READ | From being out in the cold, Ajinkya Rahane steps into IPL cauldron

Someone who has helped him with his game over time thinks Rahane probably is too nice a guy to question his omission from the playing XI.

“It’s a mystery why he doesn’t play ODIs despite him performing whenever given chances. Sometimes, I feel he needs to speak up. He is a reserved guy who doesn’t like to argue with anyone but a time comes when one has to start asking questions. He is the vice-captain of the (Test) team and needs to show that in the dressing room by talking,” one of his mentors told The Indian Express.

“He was about to get dropped for a Test match against Sri Lanka in Delhi despite being the vice-captain. He was fine with it until one of his Mumbai teammates questioned the team management about his exclusion.

He (Rahane) has given an impression that if the team management wants, they can drop him and he will take it happily. It’s good to say ‘I’m ready to make a sacrifice for the team’ but one has to understand hard reality.

Public memory is short. He should have been in the World Cup team. But Rahane never questioned his omission.”

It took him more than a year to articulate his disappointment about missing the World Cup. “I was actually thinking I will be there in the World Cup batting at No. 4, but it is gone now. I don’t think too much about it (the World Cup), but yes, especially when I was playing county cricket when the World Cup was happening… as a player everyone wants to be a part of the World Cup team, especially when you know you have worked really hard, and your record in the past was really good.”

Fresh start a good start?

Ahead of this IPL, Rahane’s career is at a crossroads. He would like to remind selectors about his white-ball prowess, especially with the two T20 World Cups and a 50-over World Cup scheduled over the next three years. It will be a reboot for him with a new franchise. Interestingly, it was Sourav Ganguly — the current BCCI president and the franchise’s mentor till last year — who was instrumental in getting Rahane on board. Ganguly’s endorsement may restore much-needed confidence in him.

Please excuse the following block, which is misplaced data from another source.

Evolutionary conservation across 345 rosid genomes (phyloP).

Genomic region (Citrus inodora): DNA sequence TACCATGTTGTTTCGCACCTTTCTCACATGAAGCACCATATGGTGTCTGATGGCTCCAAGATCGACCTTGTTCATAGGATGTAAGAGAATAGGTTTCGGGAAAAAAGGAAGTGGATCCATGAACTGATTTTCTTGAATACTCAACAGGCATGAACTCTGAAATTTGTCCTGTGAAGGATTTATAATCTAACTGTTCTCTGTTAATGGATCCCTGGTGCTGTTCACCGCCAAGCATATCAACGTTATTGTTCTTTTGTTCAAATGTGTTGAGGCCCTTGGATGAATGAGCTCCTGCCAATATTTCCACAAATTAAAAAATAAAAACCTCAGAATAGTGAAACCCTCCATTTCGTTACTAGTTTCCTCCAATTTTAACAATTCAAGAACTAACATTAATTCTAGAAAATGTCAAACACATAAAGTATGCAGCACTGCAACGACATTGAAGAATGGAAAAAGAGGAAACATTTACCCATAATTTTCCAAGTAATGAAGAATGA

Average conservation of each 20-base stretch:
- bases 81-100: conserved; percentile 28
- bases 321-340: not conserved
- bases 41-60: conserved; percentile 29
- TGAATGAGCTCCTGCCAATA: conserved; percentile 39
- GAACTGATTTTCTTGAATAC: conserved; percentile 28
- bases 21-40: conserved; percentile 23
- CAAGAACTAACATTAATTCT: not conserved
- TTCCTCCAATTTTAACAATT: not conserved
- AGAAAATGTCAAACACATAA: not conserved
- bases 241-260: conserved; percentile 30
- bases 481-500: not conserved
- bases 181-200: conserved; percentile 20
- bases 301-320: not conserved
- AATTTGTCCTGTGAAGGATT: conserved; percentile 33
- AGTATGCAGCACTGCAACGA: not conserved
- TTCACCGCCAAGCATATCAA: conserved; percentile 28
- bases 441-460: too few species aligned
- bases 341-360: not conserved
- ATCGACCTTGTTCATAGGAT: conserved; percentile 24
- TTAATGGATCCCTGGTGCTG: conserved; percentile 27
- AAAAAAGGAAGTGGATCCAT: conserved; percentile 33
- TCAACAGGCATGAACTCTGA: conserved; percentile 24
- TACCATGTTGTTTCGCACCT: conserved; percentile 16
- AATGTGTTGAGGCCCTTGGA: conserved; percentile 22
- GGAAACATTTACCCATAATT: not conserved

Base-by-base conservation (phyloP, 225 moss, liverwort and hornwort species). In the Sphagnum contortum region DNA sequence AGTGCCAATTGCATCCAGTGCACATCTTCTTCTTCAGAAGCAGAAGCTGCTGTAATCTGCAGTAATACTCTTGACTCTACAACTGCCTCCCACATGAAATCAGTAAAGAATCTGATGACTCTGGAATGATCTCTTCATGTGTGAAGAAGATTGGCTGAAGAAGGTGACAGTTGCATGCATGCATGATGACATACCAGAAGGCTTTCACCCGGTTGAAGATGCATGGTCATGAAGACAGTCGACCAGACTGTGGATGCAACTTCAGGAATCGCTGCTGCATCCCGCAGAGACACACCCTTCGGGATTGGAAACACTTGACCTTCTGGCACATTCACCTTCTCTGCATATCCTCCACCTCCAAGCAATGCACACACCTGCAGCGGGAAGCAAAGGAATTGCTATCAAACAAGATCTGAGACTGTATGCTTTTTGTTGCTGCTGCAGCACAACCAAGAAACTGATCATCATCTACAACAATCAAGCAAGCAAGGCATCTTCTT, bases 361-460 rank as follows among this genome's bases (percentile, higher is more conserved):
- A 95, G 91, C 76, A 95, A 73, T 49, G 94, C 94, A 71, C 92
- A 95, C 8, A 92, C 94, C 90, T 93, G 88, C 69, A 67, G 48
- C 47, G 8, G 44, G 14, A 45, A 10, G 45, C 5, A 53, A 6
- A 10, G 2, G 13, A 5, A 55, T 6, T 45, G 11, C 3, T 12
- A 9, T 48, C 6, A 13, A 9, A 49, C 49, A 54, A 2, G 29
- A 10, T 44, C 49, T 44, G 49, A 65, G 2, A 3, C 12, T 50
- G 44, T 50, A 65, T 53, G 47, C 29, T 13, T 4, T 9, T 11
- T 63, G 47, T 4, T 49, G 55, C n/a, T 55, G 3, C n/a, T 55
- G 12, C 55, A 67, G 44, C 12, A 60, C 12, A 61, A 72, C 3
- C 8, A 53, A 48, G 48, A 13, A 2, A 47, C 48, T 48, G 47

The long break due to the pandemic may work in his favour too. In his first virtual press conference for the Delhi Capitals, Rahane said he had not picked up a cricket bat in five months. Visualisation exercises, meditation and spending time with daughter Arya helped him through the period in isolation. The key would be to shed the baggage of the past, and enjoy his batting again.

But it remains to be seen whether Rahane manages to book a permanent spot for him in the Delhi Capitals playing XI. Prithvi Shaw and Shikhar Dhawan are likely to be the opening pair and with skipper Shreyas Iyer and the dynamic Rishabh Pant in the set-up – not to mention overseas players like Alex Carey, Shimron Hetmyer and Marcus Stoinis – the veteran may have to warm the dugout in at least a few games.

Even though he has expressed his willingness to bat in the middle order, batting down the order in the 20-over format comes with its own set of challenges. In the past, Rahane has had his best time as an opener in T20 cricket.

The team management may consider him surplus to requirements later in the order, and the innings, when batsmen are required to find the boundary and stands on a regular basis.

If that happens, it will be interesting to observe whether Rahane takes it on the chin, ‘for the team’, or speaks up about the disappointment.